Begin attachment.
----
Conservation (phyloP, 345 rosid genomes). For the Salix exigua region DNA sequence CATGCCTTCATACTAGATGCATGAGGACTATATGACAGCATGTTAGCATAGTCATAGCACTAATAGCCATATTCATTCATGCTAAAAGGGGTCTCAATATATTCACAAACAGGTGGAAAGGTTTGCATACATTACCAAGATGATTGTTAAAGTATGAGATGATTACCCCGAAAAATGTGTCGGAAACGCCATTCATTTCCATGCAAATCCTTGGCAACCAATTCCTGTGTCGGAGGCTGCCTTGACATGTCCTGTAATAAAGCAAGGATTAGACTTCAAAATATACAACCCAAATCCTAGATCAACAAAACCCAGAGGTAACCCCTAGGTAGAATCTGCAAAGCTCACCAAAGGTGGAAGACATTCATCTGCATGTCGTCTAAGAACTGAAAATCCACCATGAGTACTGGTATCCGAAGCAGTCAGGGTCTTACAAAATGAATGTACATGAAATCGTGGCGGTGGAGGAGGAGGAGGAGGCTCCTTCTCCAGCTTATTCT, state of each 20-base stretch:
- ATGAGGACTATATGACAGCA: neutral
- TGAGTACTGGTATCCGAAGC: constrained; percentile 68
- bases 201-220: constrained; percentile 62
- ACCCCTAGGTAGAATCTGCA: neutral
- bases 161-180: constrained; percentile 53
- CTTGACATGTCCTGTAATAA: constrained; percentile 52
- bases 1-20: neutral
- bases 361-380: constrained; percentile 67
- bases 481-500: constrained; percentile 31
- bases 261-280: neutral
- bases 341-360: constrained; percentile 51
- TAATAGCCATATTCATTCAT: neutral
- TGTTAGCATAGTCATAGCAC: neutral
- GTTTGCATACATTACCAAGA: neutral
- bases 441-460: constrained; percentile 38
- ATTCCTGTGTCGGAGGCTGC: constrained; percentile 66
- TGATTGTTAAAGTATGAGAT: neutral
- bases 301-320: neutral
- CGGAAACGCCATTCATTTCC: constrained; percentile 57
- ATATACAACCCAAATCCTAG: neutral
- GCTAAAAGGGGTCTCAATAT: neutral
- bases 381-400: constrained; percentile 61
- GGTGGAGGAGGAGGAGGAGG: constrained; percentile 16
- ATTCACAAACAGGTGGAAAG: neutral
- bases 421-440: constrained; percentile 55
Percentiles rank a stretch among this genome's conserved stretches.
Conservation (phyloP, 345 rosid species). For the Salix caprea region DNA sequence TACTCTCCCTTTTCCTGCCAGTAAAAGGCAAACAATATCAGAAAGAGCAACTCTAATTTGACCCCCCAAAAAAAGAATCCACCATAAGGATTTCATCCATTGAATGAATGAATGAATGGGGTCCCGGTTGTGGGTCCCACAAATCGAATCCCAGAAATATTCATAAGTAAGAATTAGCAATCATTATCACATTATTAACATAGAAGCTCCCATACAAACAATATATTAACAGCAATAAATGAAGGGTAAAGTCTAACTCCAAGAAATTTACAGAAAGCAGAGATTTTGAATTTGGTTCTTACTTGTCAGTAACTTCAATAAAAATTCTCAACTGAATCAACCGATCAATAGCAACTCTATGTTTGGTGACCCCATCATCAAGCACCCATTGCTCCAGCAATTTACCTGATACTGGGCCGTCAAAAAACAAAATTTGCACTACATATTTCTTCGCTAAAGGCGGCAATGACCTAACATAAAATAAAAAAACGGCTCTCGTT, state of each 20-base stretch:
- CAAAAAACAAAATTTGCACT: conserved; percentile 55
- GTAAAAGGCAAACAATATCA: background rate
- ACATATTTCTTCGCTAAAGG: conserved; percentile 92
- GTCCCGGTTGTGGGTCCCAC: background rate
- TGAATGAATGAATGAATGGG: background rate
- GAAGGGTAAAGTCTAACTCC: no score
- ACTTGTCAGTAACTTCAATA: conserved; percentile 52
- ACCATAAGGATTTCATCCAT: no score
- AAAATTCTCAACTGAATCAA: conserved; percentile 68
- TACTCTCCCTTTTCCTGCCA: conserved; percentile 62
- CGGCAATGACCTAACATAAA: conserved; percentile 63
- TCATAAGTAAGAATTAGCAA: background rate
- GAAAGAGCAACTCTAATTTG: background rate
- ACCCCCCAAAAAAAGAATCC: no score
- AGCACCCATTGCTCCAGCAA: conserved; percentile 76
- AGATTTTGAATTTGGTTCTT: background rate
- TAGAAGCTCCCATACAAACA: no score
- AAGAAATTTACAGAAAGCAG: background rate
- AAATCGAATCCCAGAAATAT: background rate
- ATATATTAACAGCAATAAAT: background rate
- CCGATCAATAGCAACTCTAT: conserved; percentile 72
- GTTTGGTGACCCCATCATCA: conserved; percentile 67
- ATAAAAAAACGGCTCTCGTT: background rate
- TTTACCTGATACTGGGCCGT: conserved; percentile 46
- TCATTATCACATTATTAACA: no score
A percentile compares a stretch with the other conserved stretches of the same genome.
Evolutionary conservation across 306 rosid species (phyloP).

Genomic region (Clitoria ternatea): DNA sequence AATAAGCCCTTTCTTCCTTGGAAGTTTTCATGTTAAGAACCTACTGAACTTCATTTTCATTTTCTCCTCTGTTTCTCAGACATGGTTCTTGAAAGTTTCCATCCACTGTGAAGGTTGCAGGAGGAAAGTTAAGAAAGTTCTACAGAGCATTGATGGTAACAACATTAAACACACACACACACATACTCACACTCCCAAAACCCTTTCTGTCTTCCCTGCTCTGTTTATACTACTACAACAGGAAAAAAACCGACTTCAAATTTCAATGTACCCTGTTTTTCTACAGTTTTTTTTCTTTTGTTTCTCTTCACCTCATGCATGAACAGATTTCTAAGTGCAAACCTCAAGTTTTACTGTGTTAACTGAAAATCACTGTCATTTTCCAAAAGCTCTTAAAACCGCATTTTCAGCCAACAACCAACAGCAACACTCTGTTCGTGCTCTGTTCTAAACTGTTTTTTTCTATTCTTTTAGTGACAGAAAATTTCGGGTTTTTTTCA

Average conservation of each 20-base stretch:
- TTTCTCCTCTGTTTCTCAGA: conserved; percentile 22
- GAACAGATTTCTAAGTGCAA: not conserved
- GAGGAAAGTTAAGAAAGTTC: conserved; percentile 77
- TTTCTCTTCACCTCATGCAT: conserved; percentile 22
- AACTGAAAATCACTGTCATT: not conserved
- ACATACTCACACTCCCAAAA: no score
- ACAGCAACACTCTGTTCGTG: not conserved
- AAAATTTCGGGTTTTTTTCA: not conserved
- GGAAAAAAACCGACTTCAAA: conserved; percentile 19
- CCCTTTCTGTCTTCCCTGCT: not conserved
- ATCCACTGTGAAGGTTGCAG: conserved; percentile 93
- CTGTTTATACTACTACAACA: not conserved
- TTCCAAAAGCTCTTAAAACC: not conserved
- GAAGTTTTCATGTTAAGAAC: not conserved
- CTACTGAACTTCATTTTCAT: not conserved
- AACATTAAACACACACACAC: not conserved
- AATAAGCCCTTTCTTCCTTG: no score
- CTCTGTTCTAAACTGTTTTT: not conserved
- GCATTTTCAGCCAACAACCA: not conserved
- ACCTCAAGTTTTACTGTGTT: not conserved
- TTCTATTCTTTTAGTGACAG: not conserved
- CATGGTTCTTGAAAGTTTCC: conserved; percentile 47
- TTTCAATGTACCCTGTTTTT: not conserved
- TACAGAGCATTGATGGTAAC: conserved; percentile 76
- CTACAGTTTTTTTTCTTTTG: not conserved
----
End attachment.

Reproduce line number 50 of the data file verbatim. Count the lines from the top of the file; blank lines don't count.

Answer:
- GTTTGGTGACCCCATCATCA: conserved; percentile 67